The Christian Science Monitor reports that “after decades of economic migration and geopolitical tensions that reduced North African Jewish communities from hundreds of thousands to a few thousand people, hope is being rekindled in Morocco and Tunisia that as Jews keep the light of their communities alive, so too does the region’s unique model of Muslims and Jews living side by side.”
“We have Jewish life from the cradle to the grave in Morocco,” says Zhor Rehihil, an anthropologist and curator of Casablanca’s Museum of Moroccan Judaism. “Morocco never cut ties with the diaspora even during the Israeli-Arab wars, because they were a part of us, and when they left, for us Moroccans it was as if part of us had left.”
2,000 years ago Jews started arriving after the destruction of Jerusalem’s Second Temple in 70 CE. CSM notes that “a distinct Hebrew culture nevertheless permeates practically every town today: Arabicized Hebrew street names, historic synagogues, Jewish quarters, or maleh, Jewish cemeteries, and Berber and Arab jewelry inspired by Jewish designs.” Of note, today 99% of Morocco is of the Muslim faith.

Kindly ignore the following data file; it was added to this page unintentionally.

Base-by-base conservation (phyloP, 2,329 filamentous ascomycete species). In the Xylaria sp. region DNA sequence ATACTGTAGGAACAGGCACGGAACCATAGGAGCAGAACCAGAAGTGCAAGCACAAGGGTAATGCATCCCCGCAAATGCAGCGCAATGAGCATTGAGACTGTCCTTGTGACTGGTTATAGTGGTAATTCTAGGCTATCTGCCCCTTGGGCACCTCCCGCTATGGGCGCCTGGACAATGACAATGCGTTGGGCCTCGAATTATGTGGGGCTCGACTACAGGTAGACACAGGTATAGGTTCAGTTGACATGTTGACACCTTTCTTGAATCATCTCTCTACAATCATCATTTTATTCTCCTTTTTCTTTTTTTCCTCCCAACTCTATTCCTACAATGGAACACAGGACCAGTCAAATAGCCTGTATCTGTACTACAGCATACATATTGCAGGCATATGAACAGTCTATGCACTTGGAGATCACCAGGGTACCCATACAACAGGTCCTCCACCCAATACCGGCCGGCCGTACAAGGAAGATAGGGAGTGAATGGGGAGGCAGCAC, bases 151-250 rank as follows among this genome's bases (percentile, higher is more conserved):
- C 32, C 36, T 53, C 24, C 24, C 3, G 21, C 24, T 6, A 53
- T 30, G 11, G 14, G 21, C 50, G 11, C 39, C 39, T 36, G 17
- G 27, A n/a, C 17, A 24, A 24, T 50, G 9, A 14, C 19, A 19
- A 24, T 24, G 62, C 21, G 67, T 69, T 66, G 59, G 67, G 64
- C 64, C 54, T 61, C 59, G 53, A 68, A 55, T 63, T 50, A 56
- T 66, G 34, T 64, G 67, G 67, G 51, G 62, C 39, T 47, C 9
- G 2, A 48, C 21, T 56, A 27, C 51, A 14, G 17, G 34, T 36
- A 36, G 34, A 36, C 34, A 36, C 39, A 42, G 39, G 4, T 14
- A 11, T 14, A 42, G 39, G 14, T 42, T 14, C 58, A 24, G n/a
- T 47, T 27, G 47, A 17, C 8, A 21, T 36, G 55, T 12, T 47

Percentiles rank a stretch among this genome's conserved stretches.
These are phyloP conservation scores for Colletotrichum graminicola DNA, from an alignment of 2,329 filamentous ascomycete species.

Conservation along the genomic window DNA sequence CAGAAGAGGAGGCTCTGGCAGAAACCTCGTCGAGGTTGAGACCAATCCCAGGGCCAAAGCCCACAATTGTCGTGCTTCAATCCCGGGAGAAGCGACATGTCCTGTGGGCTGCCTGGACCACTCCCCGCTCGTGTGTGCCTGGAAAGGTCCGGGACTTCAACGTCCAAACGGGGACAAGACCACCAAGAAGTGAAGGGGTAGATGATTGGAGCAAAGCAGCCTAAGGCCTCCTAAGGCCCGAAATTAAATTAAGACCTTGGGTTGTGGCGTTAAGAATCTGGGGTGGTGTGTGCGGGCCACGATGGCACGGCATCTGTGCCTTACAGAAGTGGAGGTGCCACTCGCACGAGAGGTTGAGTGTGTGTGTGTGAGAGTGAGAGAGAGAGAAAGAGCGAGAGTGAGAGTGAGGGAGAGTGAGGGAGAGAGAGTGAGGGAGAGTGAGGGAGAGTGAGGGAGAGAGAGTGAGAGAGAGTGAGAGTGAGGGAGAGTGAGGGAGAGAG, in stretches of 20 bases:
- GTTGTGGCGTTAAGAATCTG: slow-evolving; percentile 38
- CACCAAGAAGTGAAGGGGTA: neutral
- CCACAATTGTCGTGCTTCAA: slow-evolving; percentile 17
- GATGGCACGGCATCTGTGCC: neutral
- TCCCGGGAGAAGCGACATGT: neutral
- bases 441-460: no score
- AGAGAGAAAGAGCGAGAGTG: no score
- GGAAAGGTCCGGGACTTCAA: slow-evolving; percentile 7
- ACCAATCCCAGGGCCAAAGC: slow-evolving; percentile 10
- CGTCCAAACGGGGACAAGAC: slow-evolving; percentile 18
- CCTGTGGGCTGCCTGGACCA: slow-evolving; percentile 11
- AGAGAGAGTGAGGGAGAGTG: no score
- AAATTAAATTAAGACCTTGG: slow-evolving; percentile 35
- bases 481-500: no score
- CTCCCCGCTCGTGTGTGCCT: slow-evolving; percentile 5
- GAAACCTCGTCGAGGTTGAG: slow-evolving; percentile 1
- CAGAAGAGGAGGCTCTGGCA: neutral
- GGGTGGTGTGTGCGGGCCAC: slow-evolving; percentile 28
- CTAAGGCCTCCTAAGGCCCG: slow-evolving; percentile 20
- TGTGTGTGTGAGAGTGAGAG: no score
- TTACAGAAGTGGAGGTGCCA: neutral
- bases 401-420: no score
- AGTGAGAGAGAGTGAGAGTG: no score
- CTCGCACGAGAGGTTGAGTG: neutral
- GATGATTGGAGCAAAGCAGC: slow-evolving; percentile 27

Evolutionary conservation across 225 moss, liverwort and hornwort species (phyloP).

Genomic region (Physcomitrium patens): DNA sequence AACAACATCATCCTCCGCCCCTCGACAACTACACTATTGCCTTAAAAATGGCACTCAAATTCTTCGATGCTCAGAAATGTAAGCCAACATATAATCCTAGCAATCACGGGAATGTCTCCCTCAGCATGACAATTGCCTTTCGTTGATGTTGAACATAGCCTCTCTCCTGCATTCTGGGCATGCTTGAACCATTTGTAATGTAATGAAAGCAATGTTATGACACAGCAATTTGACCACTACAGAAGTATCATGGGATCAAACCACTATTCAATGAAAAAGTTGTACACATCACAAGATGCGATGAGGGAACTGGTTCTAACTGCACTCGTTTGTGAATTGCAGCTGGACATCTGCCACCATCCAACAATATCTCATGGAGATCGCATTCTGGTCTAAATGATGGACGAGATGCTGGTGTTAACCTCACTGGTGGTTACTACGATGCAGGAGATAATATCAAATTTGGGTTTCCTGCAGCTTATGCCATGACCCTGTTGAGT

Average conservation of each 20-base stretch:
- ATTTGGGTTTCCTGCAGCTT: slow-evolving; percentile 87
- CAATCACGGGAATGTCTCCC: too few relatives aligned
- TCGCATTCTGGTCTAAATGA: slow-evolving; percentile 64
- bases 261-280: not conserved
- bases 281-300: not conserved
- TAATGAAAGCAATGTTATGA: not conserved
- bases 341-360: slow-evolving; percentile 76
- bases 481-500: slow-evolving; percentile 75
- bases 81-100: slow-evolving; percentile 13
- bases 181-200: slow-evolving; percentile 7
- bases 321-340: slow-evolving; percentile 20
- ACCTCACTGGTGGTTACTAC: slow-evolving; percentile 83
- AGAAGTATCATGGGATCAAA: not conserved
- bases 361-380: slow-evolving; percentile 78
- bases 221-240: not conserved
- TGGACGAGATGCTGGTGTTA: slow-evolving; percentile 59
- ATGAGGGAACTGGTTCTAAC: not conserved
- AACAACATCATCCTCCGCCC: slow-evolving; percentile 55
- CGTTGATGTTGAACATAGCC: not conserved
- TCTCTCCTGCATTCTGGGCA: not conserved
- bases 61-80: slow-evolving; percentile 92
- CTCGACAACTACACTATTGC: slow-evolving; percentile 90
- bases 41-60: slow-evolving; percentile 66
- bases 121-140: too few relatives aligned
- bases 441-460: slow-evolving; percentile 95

King Mohammed VI has supported the return of the Moroccan Jewish diaspora and Israeli tourism to the country, and has funded the restoration of 162 ancient Jewish cemeteries and several synagogues across the country. Under Moroccan law, anyone with Moroccan Jewish ancestry can claim citizenship. Morocco’s new constitution states the country “is a sovereign Muslim state — whose unity is nourished and enriched by its African, Andalusian, Jewish, and Mediterranean constituents.”
“Visiting Arabs and Israelis see the atmosphere in the streets — signs in Hebrew, Jewish and Muslim families living together in the same apartment building — and they can hardly believe it,” says Serge Berdugo, secretary-general of the Council of Jewish Communities of Morocco. “But the fact is, it is not a slogan or some dream, it is daily life for us, and that is a model we need to preserve for the world.”